But if we live in a democracy, and understand the state as our expression of collective will, does it matter if we cede everything to it?

This is where I think the debate about security and freedom has become distorted. Firstly, because it’s not the state we’re ceding it to. In terms of surveillance and security we’re giving our collective freedom away to a small group of individuals who exist and operate almost exclusively outside the democratic process.

But secondly, because the state is not enough on its own. Look at Rotherham, like all serious cases of child abuse in the last three decades, when you read the report you find it is charities who raised the alarm. The point is that the state is only as good as we are.

And when, as in recent years, with the internet opening up new avenues of dissent, its response to that challenge is to protect itself, to shut down debate, dissent and protest - whether it’s the Lobbying Act in Britain, the closure of networks across Egypt or the crushing of LGBT rights protesters in Russia - then we must fight back because government derives its legitimacy only from us and must have limits which we, and we alone, have the power to enforce.

Looking back over history the best bulwark against arbitrary, illegitimate state power is a thriving, inclusive civil society able to hold government to account. Charities, campaign groups, trade unions, religious groups, the media, all play this role in today’s Britain.

We should judge our government on its attitude to them. Because the test of any decent administration is its willingness to be challenged, and the state shouldn’t just tolerate civil society but nurture and support it. It’s why, when you look at what’s happened in Britain in recent years: legal aid slashed, judicial review restricted, charities and trade unions under attack, it begs the question, where will that challenge come from?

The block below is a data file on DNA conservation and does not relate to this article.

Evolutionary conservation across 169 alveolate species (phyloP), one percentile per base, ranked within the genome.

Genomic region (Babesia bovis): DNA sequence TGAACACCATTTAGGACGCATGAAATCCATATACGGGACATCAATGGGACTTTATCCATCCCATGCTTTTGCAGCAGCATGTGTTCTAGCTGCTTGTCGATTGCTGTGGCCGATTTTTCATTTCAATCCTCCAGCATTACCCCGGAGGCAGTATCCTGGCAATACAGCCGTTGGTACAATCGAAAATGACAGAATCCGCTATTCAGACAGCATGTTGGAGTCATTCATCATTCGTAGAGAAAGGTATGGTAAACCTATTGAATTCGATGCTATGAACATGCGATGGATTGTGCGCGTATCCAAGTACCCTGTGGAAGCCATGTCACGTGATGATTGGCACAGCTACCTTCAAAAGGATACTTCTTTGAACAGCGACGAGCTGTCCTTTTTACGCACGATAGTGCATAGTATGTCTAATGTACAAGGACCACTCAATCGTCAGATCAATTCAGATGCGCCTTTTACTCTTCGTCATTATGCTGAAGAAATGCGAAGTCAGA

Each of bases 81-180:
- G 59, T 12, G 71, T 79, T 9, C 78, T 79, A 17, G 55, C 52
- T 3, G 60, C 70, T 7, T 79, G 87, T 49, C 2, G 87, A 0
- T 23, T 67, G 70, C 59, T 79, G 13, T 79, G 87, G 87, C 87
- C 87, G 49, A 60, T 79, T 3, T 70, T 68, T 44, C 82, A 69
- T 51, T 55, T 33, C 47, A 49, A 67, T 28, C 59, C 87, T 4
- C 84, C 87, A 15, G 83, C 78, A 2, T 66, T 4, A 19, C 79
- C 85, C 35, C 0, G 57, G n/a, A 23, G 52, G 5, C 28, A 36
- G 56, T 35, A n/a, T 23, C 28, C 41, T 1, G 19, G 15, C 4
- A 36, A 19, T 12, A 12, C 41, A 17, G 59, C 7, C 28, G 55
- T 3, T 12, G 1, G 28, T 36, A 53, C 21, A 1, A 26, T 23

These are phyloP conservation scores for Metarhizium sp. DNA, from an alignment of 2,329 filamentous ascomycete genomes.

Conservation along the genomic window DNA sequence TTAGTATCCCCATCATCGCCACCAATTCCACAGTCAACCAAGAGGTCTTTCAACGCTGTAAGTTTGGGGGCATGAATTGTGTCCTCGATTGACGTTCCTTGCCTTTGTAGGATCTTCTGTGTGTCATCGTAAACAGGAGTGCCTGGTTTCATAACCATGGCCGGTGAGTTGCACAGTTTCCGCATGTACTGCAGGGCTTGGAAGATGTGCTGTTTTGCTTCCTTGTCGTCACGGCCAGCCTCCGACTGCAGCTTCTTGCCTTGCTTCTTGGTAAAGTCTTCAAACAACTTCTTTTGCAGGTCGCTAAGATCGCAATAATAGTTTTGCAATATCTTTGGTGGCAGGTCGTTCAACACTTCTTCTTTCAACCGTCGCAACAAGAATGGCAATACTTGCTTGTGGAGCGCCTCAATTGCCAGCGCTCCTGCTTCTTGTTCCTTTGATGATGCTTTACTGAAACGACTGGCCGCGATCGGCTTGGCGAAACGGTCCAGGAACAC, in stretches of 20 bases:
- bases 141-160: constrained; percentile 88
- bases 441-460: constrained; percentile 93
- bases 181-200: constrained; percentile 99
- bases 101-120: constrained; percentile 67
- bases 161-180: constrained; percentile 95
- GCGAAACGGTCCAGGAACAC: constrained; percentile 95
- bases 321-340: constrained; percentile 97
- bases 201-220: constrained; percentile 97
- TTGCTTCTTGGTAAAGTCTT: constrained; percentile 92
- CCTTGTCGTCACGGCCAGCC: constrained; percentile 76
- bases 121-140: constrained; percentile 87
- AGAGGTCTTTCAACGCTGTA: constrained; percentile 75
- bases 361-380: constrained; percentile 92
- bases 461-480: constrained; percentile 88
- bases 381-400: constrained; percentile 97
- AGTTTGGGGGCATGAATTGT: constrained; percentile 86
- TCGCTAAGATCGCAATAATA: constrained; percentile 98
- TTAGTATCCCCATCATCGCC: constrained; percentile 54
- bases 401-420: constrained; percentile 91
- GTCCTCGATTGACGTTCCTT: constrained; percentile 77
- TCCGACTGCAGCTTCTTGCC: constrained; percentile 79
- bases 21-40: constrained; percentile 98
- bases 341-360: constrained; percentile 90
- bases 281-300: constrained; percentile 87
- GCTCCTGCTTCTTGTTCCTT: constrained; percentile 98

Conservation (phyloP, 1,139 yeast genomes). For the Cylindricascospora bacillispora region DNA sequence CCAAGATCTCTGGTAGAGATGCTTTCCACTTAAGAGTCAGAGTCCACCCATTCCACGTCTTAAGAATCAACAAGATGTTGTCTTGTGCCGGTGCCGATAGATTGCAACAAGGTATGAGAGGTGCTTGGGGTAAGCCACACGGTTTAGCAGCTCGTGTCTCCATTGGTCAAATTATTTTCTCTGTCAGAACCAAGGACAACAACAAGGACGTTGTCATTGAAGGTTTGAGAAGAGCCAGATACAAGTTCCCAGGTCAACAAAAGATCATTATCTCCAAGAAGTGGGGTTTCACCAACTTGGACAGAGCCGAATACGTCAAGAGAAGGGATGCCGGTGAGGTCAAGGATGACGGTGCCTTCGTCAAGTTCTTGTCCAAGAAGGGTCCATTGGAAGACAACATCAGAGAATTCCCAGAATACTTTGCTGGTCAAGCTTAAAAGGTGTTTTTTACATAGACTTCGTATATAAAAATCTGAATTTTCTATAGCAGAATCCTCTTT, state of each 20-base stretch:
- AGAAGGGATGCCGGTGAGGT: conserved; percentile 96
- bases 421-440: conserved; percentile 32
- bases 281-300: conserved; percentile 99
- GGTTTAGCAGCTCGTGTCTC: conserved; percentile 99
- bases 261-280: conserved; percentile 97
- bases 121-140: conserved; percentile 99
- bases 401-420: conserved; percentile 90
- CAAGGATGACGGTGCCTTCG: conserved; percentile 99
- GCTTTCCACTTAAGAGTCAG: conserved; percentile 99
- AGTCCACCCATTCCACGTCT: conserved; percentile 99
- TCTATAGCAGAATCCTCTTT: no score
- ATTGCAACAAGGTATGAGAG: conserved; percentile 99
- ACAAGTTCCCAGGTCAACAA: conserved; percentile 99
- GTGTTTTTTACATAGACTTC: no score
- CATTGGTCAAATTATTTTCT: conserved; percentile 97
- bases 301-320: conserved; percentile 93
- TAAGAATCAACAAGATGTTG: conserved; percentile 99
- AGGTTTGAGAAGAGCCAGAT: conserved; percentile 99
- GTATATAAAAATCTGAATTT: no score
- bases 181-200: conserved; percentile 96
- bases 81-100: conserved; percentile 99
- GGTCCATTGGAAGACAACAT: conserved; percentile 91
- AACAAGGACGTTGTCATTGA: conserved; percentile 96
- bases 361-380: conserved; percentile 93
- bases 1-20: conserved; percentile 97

The Ancient Greeks had a word for it - agora - the public space. But creating the space for civil society isn’t enough. Tocqueville showed us the pitfalls of the tyranny of the majority, and the implications of that for minority groups. But where you have huge inequalities, as we do in the UK, so often what you find, whether it’s in the town hall, the village fete or the Houses of Parliament, is the tyranny of the minority, those able to make themselves heard. Civil society, in its fullest sense, as a bulwark against arbitrary power, is only strong when people can participate. And without the state, in pursuit of greater equality, participation will never be achieved.

There’s a catch though. This ideal world, where states are open and civil society is strong won’t necessarily make us happy.

As the Polish writer Czeslaw Milosz, who lived under totalitarian rule, explained so compellingly in his brilliant book The Captive Mind, alongside the damage, futility and terror there is a psychological ease that comes from giving in. Democracy, by contrast, is and always has been stressful. It’s so much easier, as Voltaire brilliantly puts it at the end of Candide, to ‘cultivate our gardens’.

And I think this stress and anxiety about the future is the prevailing sense of our times, whether you’re poor or wealthy. Rapid social change, in relationships, the workplace, globalisation, medical advances, have opened up brilliant opportunities, but also helped to sustain a sense of widespread insecurity.